Customer Satisfaction on the Decline

Starbuck’s customer satisfaction scores are on the decline because it is mainly focusing on the product, not the people. Starbucks has been creating new drinks to provide customers, but it has been forgetting about its customers. As mentioned earlier, with specialty drinks comes unique training which takes time and devotion to make. The customer gap of expectations may be strong on the product but on the service, it may be declining. In order to close the gap, Starbucks purchased many espresso machines to speed up the process, but this can still take time if there is a long line out the door. So Christine Day proposed to put $40 million in extending labor hours to help increase customer satisfaction.

The company’s service is not declining; it is simply measured the wrong way. Yes, the only complaint could be the long lines or the long wait, but Starbucks has been doing a great job providing customers with unique specialty beverages. Even if the $40 million proposition went through, it would not increase profits. It may increase by some, but there would not be a significant increase. Customers prefer Starbucks because of its uniqueness brand of coffee. No longer are customers in the trial/strangers stage. The customers are satisfied and have developed a trust with Starbucks because of the quality. Long lines, long waits? This would not stop the customers from coming to Starbucks. People prefer extraordinary coffee, and that is how Starbucks have become so successful. Starbucks have also developed a customer intimacy with its customers. This allows the employees to have a relation with its customer by knowing the customer’s customized drink.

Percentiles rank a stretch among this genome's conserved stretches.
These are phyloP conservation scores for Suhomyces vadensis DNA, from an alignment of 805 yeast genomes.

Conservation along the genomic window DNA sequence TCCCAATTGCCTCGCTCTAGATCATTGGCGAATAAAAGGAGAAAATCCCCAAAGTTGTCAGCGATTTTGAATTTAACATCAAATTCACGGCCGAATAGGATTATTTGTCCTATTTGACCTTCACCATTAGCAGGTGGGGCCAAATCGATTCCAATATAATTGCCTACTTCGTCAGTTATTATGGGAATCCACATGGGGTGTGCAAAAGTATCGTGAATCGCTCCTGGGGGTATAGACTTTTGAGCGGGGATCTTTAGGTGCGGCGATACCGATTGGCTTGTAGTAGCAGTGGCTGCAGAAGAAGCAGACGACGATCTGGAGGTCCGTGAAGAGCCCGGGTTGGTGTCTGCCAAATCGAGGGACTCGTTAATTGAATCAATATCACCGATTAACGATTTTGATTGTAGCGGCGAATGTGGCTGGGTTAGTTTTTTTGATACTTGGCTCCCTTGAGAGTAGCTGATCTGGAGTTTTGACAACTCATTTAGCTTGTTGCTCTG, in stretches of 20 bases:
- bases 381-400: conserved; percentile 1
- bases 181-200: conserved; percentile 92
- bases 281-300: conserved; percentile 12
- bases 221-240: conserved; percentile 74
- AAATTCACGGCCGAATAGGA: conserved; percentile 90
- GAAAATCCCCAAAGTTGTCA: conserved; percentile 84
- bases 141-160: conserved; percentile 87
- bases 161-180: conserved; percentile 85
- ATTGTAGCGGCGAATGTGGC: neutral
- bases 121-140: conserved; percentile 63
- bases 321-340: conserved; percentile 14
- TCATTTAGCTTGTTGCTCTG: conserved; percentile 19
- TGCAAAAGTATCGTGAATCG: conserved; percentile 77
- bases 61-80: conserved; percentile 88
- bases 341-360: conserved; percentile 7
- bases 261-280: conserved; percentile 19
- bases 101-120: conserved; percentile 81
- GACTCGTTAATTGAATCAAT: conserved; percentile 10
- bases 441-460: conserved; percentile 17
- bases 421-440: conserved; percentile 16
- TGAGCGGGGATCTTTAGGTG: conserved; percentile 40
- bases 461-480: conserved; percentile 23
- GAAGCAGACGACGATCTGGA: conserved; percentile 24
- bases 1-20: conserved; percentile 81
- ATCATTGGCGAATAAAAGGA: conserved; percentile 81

Starbucks have also adopted the “Just Say Yes” policy. This provides the best service possible, even going beyond company rules. The last thing Starbucks wants to do is win an argument.

Starbucks of 2002 vs. Starbucks of 1992

The Starbucks of 2002 began focusing on its customers rather than focusing on its product. When demands got higher, the focus switched to services providing to customers. Nowadays people are always in a hurry, so they expect fast efficient service from shops like coffeehouses. Starbucks focused on two types of training, hard skills and soft skills. Hard skills focused on using the cash register and learning how to mix drinks. Beverages were



Download as:   txt (10 Kb)   pdf (118.5 Kb)   docx (12.2 Kb)  
Continue for 6 more pages »
Only available on